DAO Soft Fork Revised to Allow Generic “Blacklisting”
The soft fork proposed to fix the sticky situation The DAO has dragged the Ethereum community into is here, and is a perhaps disproportionately drastic to the problem. The proposed solution to the DAO attack is to freeze all funds in the contract by blacklisting the hashes that correspond to the stored Ether. Want to withdraw funds from the DAO or “split” from the failed experiment? Be prepared to do so on an alternate Blockchain.
Soft Fork Praised Within, Decried by Ethereum ‘Outsiders’
The interesting facet of this development is the recent update to the blacklisting methodology being used by the Ethereum devs. It has become a “generic function” as of today. This means that Miners can discriminate against entire regions or groups of Ethereum users, effectively banning them from doing business on the network by freezing their funds:
“This will also allow anyone to make a proposal to the majority of the miners to ask them for help for any future possible soft forks by allowing them to ignore blocks that take certain actions undesirable by the community.”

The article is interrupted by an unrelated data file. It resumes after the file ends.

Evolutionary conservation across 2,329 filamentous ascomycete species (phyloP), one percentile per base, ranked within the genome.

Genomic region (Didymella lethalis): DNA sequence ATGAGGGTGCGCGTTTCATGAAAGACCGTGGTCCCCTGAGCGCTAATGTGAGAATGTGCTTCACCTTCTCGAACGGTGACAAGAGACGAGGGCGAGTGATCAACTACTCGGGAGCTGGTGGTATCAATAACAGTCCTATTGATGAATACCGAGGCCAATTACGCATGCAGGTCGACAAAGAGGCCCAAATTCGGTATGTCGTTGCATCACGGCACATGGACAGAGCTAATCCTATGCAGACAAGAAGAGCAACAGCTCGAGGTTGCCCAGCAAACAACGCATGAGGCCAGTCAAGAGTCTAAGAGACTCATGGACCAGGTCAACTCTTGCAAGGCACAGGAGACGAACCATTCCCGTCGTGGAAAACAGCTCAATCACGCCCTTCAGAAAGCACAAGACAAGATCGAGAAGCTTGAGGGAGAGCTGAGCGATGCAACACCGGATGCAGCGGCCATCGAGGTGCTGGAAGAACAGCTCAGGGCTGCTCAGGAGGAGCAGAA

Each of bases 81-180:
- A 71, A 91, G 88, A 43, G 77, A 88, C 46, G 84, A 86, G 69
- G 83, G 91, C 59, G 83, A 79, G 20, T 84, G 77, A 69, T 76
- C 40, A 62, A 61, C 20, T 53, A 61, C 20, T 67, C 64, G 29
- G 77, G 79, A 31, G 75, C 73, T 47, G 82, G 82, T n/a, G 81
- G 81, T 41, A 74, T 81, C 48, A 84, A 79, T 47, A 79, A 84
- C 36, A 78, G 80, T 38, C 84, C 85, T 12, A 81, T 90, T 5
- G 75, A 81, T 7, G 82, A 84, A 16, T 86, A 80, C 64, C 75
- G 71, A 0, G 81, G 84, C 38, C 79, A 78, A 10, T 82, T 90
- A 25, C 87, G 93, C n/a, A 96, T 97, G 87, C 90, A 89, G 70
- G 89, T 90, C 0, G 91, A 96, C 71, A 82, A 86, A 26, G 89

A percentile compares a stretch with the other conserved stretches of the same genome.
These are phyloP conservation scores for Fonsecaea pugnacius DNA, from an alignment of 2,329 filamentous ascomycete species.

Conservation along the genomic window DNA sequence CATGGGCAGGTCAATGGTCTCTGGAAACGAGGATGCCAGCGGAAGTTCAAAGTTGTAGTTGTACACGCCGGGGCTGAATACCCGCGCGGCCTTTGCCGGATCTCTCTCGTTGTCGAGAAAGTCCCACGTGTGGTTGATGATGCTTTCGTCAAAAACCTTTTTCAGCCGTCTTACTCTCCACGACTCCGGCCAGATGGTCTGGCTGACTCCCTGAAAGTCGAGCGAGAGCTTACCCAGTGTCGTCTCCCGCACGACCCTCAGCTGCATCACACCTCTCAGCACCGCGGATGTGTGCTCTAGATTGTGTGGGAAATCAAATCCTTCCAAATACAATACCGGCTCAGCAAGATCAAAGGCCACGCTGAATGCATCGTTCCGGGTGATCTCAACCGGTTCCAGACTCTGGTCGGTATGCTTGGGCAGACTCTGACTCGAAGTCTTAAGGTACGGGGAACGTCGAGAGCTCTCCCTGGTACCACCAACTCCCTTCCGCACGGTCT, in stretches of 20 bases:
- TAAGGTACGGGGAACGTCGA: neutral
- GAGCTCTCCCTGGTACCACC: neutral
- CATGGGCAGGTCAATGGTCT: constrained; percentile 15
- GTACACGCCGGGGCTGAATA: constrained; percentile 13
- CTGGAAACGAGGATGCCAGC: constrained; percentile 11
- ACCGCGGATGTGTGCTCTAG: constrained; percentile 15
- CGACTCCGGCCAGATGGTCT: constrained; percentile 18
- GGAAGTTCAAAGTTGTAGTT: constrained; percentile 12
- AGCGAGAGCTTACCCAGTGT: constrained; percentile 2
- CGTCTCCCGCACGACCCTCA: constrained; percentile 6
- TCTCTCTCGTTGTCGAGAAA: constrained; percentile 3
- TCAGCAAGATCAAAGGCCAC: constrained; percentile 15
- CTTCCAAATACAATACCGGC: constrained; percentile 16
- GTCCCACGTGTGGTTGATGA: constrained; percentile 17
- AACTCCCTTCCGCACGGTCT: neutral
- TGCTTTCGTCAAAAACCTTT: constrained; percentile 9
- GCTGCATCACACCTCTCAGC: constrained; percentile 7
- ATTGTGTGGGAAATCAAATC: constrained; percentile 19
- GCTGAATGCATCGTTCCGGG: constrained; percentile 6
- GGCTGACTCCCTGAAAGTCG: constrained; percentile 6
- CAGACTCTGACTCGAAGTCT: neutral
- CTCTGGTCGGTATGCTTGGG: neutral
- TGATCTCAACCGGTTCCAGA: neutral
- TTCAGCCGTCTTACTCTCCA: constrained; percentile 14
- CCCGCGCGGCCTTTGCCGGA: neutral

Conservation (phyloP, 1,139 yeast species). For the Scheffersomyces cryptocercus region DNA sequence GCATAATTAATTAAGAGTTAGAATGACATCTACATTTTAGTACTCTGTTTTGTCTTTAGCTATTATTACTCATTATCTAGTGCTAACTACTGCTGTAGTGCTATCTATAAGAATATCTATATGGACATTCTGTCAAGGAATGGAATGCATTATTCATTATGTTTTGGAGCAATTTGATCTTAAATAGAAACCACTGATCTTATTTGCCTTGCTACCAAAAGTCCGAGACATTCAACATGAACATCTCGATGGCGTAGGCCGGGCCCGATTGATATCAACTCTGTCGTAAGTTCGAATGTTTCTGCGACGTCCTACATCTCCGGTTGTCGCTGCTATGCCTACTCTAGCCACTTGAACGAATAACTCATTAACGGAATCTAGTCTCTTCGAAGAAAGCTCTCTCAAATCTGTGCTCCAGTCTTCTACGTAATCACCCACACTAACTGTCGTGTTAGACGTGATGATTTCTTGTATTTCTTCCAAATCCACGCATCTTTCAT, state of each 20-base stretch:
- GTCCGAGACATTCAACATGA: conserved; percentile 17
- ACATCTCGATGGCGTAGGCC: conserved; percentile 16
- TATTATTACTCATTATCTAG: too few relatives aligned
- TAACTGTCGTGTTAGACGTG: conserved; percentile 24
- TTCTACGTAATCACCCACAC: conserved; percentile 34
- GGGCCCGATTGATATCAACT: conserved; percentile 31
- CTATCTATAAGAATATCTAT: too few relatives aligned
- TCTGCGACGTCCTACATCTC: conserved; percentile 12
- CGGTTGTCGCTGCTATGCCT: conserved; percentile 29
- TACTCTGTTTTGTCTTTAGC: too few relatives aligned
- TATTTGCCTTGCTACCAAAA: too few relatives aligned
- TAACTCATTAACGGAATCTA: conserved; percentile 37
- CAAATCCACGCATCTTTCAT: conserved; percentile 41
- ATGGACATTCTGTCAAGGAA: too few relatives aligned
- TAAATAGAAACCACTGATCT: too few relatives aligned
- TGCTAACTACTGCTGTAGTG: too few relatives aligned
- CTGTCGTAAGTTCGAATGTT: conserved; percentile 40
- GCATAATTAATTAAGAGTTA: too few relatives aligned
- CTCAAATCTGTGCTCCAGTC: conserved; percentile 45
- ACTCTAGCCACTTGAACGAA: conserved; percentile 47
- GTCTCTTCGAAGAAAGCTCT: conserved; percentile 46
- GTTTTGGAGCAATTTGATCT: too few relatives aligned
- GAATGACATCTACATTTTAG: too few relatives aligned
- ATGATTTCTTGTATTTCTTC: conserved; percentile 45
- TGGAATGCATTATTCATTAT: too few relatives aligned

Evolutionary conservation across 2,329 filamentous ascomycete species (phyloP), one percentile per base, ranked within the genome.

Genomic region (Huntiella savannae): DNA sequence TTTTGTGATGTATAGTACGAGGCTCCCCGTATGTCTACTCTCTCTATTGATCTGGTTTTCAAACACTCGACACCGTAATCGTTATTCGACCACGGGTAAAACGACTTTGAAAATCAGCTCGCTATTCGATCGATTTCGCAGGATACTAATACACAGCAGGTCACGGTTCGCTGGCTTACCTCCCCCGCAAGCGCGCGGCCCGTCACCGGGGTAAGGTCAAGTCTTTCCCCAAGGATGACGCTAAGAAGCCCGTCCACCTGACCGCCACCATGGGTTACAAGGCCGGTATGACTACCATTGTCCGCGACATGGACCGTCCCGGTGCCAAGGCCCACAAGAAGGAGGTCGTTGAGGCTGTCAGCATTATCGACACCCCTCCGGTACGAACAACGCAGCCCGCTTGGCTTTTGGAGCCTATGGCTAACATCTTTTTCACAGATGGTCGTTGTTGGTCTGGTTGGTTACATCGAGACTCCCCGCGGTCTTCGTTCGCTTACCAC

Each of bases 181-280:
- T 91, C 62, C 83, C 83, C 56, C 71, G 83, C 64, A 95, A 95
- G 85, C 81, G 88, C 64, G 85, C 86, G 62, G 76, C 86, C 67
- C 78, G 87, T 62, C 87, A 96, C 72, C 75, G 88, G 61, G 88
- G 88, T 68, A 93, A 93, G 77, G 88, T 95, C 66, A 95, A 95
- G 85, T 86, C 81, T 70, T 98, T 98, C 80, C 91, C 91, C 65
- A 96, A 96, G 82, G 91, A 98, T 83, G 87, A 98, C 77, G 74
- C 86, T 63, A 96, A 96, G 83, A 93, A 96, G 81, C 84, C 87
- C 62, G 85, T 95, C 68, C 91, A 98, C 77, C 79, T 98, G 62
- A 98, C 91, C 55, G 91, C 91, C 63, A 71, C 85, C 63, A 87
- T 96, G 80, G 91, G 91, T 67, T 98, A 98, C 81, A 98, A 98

While this soft fork comes as a boon to the Ethereum Community, as this intervention is certainly better than letting The DAO (and possibly Ethereum, by extension) crash and burn, It continues to be contentious in the wider Crypto community. The fear is that this solution has too much potential for abuse. For example, The blacklisting protocol could be used as an anti-competitive measure against disruptive DAOs, Dapps and Ethereum users by entrenched Ethereum miners and Users with large holdings to leverage.
Another possibility, discussed by Andreas Antonopoulos on Twitter, is that law enforcement or regulatory bodies could split the Ethereum Blockchain by region or along other lines with mandatory “blacklisting” legislation.
Soft-fork made into generic blacklist of code hashes. FAR WORSE precedent now. Bad move people. Blacklists are herehttps://t.co/7InlKbobQL
— Andreas (@aantonop) June 19, 2016
The strong measures taken by the Ethereum Devs are a very divisive issue, and while intervention was arguably needed to effect a positive outcome after The DAO’s collapse, the long-term concerns that the soft fork raises cannot be dismissed out of hand. Whether or not this new feature of Ethereum’s infrastructure is abused, or used effectively remains to be seen, and is largely dependent on what the masses involved with Ethereum deem “undesirable actions.” The new realities the resolution presents for DAO and Ethereum Dapp developers, individuals with significant ETH holdings will be complex and far reaching regardless of the outcome.
Thoughts on the soft fork? Let us know in the comments!
Images courtesy: The DAO, Ethereum Foundation, Jan Miranda